Brighton Marathon 2017

The miles ticked by nicely as we worked our way through the town centre, and miles 2 and 3 went by just under target in 6:37 and 6:38. We then turned back towards the seafront and in to the wind, followed by the gradual climb up Marine Parade, so I concentrated on just keeping the effort steady, and tried not to worry too much about pace. For some reason the Brighton organisers don’t give out a proper energy drink on the course, so I had my parents ready with some bottles of Lucozade at certain points on the course. The first bottle was successfully grabbed, and I tried to take a few good sips before dumping the bottle.

A remarkably consistent three miles in 6:44 each mile were followed by a 6:48 as we reached the top of the hill by the marina, but I didn’t panic as I knew we now had a few easier downhill miles. So far my average pace was right on the 2:55 target, and I was feeling nicely controlled with the legs ticking along effortlessly. As I had hoped the pace sped up a little as we dropped down in to Ovingdean, with the good weather bringing out the best support around there I can remember. 6:37, 6:43, 6:37, 6:39, and before I knew it we were passing the marina and heading back in to Brighton.

These next few miles are always fun as they are downhill, and the crowds grow and grow as you get towards the pier and the halfway mark. I passed my parents and grabbed my second bottle of Lucozade while being almost deafened by my mother’s enthusiastic shouting. I was feeling great at this point, putting in a speedy 6:31 and 6:29, but I was keenly aware as I passed the finish line below me that I still had a long way to go yet. Nonetheless, the legs were feeling strong as we passed halfway and my confidence was growing that if I could dig in and stay mentally strong my target of 2:55 might just be achievable. However with the wind behind us the temperature was starting to rise, and the water I dumped over my head was now becoming a welcome respite from the heat rather than the preemptive measure it was earlier.

Brighton Marathon 2017

We headed out along the seafront where I had my first dose of support from Joe, a fellow Pete Pfitzinger fan, which was much appreciated. There is a bit of undulation as you head along the out and back through Hove and Portslade so I again concentrated on keeping the effort steady. This seemed to work well as I ticked through the miles in a nicely consistent 6:36, 6:39, 6:40, 6:44, 6:49, 6:37. This is the point where in previous Brighton marathons I’ve started to suffer, but I was still feeling pretty strong and most importantly the quads weren’t complaining at all. I was actually able to appreciate the bands and crowd support along the route, whereas previously by now I was too busy worrying about my legs, stomach, or general mental wellbeing!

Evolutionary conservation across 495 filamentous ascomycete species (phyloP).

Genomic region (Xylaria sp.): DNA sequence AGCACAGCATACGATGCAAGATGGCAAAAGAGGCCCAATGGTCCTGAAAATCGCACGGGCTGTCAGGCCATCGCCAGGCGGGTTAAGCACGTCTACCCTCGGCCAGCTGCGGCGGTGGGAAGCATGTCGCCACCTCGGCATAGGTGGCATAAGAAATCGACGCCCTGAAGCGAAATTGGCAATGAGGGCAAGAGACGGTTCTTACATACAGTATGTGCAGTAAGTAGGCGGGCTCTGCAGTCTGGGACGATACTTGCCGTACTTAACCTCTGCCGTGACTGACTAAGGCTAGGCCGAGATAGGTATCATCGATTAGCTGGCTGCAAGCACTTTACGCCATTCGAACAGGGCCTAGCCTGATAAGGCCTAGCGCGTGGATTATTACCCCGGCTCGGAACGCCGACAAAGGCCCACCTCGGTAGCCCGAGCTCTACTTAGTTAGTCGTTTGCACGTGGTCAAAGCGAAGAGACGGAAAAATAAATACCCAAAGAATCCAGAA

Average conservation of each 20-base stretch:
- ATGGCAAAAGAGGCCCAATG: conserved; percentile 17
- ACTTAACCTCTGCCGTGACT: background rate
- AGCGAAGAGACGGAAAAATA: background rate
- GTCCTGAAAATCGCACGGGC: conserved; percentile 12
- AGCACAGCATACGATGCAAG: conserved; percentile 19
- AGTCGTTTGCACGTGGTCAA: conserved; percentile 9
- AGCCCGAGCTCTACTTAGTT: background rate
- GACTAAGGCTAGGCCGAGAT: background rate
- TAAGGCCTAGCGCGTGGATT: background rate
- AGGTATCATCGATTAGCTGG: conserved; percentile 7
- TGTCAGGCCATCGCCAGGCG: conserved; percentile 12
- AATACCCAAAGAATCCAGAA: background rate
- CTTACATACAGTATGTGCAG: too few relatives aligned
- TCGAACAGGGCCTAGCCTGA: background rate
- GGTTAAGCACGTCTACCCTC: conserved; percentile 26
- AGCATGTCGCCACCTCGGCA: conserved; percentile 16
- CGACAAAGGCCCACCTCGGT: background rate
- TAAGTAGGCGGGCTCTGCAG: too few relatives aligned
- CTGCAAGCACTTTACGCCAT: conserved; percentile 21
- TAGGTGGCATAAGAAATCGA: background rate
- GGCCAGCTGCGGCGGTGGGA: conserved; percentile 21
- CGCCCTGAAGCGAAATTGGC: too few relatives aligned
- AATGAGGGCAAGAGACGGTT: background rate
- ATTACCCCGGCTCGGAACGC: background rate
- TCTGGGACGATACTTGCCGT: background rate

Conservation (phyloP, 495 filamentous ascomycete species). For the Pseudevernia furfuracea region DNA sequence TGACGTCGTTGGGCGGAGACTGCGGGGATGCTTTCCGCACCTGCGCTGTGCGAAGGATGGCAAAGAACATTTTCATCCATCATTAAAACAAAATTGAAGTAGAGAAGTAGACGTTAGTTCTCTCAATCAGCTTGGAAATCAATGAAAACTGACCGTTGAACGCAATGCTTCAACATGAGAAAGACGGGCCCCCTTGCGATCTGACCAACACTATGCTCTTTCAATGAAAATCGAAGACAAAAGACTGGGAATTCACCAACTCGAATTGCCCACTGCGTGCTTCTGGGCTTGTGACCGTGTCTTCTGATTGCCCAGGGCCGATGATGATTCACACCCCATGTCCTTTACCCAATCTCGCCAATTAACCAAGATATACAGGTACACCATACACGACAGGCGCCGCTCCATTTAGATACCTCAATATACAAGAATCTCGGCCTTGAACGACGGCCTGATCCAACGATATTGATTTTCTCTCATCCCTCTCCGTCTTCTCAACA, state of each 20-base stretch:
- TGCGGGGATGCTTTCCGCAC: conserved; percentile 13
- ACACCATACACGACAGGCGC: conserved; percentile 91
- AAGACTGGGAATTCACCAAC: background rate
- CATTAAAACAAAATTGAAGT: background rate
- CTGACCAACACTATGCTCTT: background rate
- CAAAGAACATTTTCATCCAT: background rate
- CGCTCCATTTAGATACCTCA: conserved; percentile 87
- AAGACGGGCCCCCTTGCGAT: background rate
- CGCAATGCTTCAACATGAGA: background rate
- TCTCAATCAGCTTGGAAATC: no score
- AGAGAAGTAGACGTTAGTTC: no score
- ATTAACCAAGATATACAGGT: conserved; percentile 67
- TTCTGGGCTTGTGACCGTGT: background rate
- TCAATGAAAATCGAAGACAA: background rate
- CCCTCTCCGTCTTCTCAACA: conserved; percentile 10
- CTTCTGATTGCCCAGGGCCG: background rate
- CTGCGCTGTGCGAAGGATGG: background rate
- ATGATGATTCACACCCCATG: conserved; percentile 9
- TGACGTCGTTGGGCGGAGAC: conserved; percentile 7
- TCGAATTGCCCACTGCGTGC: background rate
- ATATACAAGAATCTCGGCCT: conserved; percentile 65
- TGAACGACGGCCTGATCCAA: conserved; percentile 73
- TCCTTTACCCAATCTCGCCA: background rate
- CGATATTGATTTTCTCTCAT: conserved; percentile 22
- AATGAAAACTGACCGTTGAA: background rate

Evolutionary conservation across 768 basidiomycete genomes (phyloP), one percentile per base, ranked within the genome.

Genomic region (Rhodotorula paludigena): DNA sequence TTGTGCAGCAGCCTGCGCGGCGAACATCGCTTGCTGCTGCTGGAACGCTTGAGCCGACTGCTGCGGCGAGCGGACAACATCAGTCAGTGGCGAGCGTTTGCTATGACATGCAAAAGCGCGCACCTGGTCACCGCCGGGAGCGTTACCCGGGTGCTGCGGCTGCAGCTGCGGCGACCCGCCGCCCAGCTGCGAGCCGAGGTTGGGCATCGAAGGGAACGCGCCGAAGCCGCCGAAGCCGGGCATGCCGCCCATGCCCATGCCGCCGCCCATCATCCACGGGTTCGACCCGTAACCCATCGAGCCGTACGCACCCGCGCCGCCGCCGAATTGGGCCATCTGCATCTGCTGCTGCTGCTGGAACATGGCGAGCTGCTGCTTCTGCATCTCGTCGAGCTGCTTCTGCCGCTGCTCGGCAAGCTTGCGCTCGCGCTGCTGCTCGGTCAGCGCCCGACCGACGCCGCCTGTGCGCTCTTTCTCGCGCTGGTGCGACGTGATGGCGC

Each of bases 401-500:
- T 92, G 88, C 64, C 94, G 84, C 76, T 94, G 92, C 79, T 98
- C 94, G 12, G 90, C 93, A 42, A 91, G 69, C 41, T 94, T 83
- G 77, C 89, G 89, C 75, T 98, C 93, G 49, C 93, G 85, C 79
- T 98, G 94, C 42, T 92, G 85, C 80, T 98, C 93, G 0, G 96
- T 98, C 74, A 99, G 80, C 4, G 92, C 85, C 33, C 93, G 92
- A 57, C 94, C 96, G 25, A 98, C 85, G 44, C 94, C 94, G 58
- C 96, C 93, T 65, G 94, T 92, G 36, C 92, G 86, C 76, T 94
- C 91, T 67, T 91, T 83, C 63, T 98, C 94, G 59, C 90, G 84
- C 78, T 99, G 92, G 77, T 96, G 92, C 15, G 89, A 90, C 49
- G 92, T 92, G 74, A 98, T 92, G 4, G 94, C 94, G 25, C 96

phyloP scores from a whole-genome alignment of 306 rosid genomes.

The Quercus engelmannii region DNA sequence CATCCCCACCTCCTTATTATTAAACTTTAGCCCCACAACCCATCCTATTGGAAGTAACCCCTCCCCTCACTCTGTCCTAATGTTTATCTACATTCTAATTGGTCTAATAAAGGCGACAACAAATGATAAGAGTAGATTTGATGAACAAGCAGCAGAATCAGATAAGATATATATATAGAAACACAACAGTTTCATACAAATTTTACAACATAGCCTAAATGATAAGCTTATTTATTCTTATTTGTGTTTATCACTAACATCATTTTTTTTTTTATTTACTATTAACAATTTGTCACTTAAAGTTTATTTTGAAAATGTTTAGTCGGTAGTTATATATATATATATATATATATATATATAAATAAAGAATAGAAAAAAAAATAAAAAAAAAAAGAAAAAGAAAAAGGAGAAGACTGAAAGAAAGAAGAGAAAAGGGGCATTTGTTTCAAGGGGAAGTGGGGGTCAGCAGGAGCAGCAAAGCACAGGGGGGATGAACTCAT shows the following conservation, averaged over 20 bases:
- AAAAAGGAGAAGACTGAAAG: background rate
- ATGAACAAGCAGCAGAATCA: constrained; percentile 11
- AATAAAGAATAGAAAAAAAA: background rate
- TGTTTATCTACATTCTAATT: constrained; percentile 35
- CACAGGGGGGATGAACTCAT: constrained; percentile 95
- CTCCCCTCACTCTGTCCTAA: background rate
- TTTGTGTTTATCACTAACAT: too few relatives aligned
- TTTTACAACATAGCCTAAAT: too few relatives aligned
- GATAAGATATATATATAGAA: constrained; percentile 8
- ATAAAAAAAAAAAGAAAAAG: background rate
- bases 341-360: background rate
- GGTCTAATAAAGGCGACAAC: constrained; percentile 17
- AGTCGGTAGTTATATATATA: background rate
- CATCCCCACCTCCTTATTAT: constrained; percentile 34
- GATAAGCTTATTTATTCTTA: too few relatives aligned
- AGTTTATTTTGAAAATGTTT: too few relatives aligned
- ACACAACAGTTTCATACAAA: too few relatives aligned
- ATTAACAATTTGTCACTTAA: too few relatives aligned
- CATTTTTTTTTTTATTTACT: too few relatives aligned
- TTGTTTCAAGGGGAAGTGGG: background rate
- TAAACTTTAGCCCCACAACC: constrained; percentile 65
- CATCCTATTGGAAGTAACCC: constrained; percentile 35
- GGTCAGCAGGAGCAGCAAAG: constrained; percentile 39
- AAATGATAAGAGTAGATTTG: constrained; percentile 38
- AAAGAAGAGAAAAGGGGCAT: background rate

I saw Joe again as we rejoined seafront, and I was pleased to be able to tell him I was still feeling good. I hit mile 20 with a 6:38 mile, and I knew I was now getting to the business end of the race. These next few miles as you head out towards Shoreham Power Station can be a little soul destroying, but I was reaching this point feeling better than ever had before which gave me a mental boost that helped me keep the effort up and try to hold it together. I was definitely starting to tire but was still holding pace well, with mile 21 covered in 6:43. Just five more miles to go… could I do this…?

Brighton Marathon 2017

However, what I hadn’t anticipated was that as we turned around at the power station the wind would once again be against us. What had felt like a gentle breeze 15 miles earlier now felt considerably tougher, and the knowledge that the final five miles was basically a straight line along the seafront in to this wind was a little dispiriting. I tried my best to battle on, but unfortunately my legs just didn’t have the energy to respond and I slowed to around 7:00/mi. My Garmin tells me my heart rate raised 5 BPM at this point, and stayed higher for the rest of the race, so at least that shows I was trying my hardest to keep the pace up!

This wasn’t a disaster though, and while 2:55 was now probably slipping away I knew that as long as I didn’t totally crash and burn a solid sub-3 time was still achievable. I slowed to a walk very briefly at the next water station to ensure I took some fluids on and then tried to knuckle down and grind out these final miles as fast as possible. Mile 22 slowed to 6:55, and mile 23, the first that was totally against the wind, slowed further to 7:10, although it felt like I was running along that road for half an hour! I had at least reached the end of the industrial park now though, and was back out along the seafront. However, the pier seemed an awfully long way away as I made my way along the promenade at what felt like a snails pace.

Brighton Marathon 2017